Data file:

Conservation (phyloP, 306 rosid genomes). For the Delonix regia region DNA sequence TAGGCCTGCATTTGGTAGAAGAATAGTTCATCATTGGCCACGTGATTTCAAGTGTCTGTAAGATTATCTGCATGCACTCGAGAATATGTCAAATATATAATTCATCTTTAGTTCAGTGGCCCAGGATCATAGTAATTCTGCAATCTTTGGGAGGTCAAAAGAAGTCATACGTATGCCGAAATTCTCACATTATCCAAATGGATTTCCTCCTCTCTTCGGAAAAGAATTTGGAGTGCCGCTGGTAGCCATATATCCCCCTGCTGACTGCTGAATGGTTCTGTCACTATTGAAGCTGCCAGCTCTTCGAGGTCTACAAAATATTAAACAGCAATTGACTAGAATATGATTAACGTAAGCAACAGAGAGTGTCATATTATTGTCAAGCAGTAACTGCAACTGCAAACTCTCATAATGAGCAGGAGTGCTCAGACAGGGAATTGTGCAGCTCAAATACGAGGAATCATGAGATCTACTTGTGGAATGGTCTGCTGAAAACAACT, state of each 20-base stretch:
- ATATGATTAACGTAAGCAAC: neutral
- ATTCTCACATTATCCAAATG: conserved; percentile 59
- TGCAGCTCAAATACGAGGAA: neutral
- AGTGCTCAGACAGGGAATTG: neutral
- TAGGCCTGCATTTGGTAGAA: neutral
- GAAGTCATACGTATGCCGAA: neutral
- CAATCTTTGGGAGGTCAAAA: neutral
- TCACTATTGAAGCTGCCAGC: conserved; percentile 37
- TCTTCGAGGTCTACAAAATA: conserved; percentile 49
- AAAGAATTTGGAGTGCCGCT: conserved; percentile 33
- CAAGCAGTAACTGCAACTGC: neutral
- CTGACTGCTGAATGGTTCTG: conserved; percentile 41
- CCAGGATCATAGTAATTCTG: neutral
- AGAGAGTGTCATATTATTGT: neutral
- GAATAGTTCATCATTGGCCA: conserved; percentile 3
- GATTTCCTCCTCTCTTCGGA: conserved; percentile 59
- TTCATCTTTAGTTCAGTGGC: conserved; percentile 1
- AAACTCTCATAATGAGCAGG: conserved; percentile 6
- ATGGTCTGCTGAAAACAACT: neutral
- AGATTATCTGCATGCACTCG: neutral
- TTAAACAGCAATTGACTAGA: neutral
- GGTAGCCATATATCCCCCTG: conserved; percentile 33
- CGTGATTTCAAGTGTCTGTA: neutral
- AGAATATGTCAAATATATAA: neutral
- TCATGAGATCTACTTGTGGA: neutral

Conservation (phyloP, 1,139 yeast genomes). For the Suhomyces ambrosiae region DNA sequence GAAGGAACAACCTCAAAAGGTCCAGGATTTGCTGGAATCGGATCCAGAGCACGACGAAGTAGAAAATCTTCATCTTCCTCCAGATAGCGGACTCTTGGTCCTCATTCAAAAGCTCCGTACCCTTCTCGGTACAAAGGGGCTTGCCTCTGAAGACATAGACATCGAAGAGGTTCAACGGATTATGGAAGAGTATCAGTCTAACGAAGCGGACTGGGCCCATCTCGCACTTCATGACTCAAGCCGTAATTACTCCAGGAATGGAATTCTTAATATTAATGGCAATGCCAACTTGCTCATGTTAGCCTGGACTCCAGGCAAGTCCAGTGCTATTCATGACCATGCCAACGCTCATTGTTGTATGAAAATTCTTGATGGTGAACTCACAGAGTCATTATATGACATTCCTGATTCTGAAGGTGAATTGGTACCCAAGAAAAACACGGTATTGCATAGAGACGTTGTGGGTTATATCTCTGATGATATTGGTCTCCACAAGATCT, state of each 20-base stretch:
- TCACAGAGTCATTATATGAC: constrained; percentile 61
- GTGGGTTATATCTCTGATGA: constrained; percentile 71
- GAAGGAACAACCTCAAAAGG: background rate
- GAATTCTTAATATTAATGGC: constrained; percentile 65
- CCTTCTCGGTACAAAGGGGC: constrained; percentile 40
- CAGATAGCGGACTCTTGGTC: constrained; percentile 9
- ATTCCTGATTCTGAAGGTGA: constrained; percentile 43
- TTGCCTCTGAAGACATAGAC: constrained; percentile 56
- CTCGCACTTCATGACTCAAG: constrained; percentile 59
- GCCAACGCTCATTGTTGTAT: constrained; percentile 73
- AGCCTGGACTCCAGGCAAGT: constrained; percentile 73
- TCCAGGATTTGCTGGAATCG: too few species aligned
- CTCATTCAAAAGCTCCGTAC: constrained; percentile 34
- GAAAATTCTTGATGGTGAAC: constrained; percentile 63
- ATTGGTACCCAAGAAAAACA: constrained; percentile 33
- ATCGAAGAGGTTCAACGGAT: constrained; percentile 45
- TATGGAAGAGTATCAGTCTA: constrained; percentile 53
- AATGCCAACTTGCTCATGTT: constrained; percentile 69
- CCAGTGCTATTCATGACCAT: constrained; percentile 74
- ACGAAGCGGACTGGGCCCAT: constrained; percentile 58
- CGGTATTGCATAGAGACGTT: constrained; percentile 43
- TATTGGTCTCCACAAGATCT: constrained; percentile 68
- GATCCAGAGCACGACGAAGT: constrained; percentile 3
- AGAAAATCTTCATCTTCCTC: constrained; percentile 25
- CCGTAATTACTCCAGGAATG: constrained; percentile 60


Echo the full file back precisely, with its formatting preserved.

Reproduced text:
Conservation (phyloP, 306 rosid genomes). For the Delonix regia region DNA sequence TAGGCCTGCATTTGGTAGAAGAATAGTTCATCATTGGCCACGTGATTTCAAGTGTCTGTAAGATTATCTGCATGCACTCGAGAATATGTCAAATATATAATTCATCTTTAGTTCAGTGGCCCAGGATCATAGTAATTCTGCAATCTTTGGGAGGTCAAAAGAAGTCATACGTATGCCGAAATTCTCACATTATCCAAATGGATTTCCTCCTCTCTTCGGAAAAGAATTTGGAGTGCCGCTGGTAGCCATATATCCCCCTGCTGACTGCTGAATGGTTCTGTCACTATTGAAGCTGCCAGCTCTTCGAGGTCTACAAAATATTAAACAGCAATTGACTAGAATATGATTAACGTAAGCAACAGAGAGTGTCATATTATTGTCAAGCAGTAACTGCAACTGCAAACTCTCATAATGAGCAGGAGTGCTCAGACAGGGAATTGTGCAGCTCAAATACGAGGAATCATGAGATCTACTTGTGGAATGGTCTGCTGAAAACAACT, state of each 20-base stretch:
- ATATGATTAACGTAAGCAAC: neutral
- ATTCTCACATTATCCAAATG: conserved; percentile 59
- TGCAGCTCAAATACGAGGAA: neutral
- AGTGCTCAGACAGGGAATTG: neutral
- TAGGCCTGCATTTGGTAGAA: neutral
- GAAGTCATACGTATGCCGAA: neutral
- CAATCTTTGGGAGGTCAAAA: neutral
- TCACTATTGAAGCTGCCAGC: conserved; percentile 37
- TCTTCGAGGTCTACAAAATA: conserved; percentile 49
- AAAGAATTTGGAGTGCCGCT: conserved; percentile 33
- CAAGCAGTAACTGCAACTGC: neutral
- CTGACTGCTGAATGGTTCTG: conserved; percentile 41
- CCAGGATCATAGTAATTCTG: neutral
- AGAGAGTGTCATATTATTGT: neutral
- GAATAGTTCATCATTGGCCA: conserved; percentile 3
- GATTTCCTCCTCTCTTCGGA: conserved; percentile 59
- TTCATCTTTAGTTCAGTGGC: conserved; percentile 1
- AAACTCTCATAATGAGCAGG: conserved; percentile 6
- ATGGTCTGCTGAAAACAACT: neutral
- AGATTATCTGCATGCACTCG: neutral
- TTAAACAGCAATTGACTAGA: neutral
- GGTAGCCATATATCCCCCTG: conserved; percentile 33
- CGTGATTTCAAGTGTCTGTA: neutral
- AGAATATGTCAAATATATAA: neutral
- TCATGAGATCTACTTGTGGA: neutral

Conservation (phyloP, 1,139 yeast genomes). For the Suhomyces ambrosiae region DNA sequence GAAGGAACAACCTCAAAAGGTCCAGGATTTGCTGGAATCGGATCCAGAGCACGACGAAGTAGAAAATCTTCATCTTCCTCCAGATAGCGGACTCTTGGTCCTCATTCAAAAGCTCCGTACCCTTCTCGGTACAAAGGGGCTTGCCTCTGAAGACATAGACATCGAAGAGGTTCAACGGATTATGGAAGAGTATCAGTCTAACGAAGCGGACTGGGCCCATCTCGCACTTCATGACTCAAGCCGTAATTACTCCAGGAATGGAATTCTTAATATTAATGGCAATGCCAACTTGCTCATGTTAGCCTGGACTCCAGGCAAGTCCAGTGCTATTCATGACCATGCCAACGCTCATTGTTGTATGAAAATTCTTGATGGTGAACTCACAGAGTCATTATATGACATTCCTGATTCTGAAGGTGAATTGGTACCCAAGAAAAACACGGTATTGCATAGAGACGTTGTGGGTTATATCTCTGATGATATTGGTCTCCACAAGATCT, state of each 20-base stretch:
- TCACAGAGTCATTATATGAC: constrained; percentile 61
- GTGGGTTATATCTCTGATGA: constrained; percentile 71
- GAAGGAACAACCTCAAAAGG: background rate
- GAATTCTTAATATTAATGGC: constrained; percentile 65
- CCTTCTCGGTACAAAGGGGC: constrained; percentile 40
- CAGATAGCGGACTCTTGGTC: constrained; percentile 9
- ATTCCTGATTCTGAAGGTGA: constrained; percentile 43
- TTGCCTCTGAAGACATAGAC: constrained; percentile 56
- CTCGCACTTCATGACTCAAG: constrained; percentile 59
- GCCAACGCTCATTGTTGTAT: constrained; percentile 73
- AGCCTGGACTCCAGGCAAGT: constrained; percentile 73
- TCCAGGATTTGCTGGAATCG: too few species aligned
- CTCATTCAAAAGCTCCGTAC: constrained; percentile 34
- GAAAATTCTTGATGGTGAAC: constrained; percentile 63
- ATTGGTACCCAAGAAAAACA: constrained; percentile 33
- ATCGAAGAGGTTCAACGGAT: constrained; percentile 45
- TATGGAAGAGTATCAGTCTA: constrained; percentile 53
- AATGCCAACTTGCTCATGTT: constrained; percentile 69
- CCAGTGCTATTCATGACCAT: constrained; percentile 74
- ACGAAGCGGACTGGGCCCAT: constrained; percentile 58
- CGGTATTGCATAGAGACGTT: constrained; percentile 43
- TATTGGTCTCCACAAGATCT: constrained; percentile 68
- GATCCAGAGCACGACGAAGT: constrained; percentile 3
- AGAAAATCTTCATCTTCCTC: constrained; percentile 25
- CCGTAATTACTCCAGGAATG: constrained; percentile 60